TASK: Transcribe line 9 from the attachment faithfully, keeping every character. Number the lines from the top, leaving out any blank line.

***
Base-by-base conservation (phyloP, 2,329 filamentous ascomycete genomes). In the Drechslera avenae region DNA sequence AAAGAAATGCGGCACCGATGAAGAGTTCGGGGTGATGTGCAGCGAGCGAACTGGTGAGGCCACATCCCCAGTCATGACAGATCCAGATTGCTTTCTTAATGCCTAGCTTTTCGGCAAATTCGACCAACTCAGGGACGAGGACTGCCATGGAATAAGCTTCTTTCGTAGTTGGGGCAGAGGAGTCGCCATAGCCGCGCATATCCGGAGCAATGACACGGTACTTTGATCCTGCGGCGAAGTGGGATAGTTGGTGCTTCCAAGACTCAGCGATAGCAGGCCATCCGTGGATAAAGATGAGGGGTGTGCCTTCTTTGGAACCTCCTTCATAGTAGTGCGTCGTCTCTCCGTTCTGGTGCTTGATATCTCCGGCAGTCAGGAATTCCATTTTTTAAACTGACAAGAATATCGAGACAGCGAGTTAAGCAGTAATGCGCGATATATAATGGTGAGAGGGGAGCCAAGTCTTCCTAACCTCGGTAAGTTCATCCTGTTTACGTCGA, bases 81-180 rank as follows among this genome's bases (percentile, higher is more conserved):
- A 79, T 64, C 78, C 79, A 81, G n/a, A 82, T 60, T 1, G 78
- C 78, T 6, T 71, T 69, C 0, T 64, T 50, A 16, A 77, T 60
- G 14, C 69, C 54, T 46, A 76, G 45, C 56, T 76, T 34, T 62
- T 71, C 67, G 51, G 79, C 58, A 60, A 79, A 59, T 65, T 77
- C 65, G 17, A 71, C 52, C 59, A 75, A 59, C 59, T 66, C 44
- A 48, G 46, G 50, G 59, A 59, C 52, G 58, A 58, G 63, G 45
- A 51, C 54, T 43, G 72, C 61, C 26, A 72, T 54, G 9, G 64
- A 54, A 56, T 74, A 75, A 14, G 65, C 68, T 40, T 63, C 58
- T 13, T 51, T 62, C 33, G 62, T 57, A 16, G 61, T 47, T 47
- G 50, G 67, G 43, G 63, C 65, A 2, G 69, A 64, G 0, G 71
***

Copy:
- A 54, A 56, T 74, A 75, A 14, G 65, C 68, T 40, T 63, C 58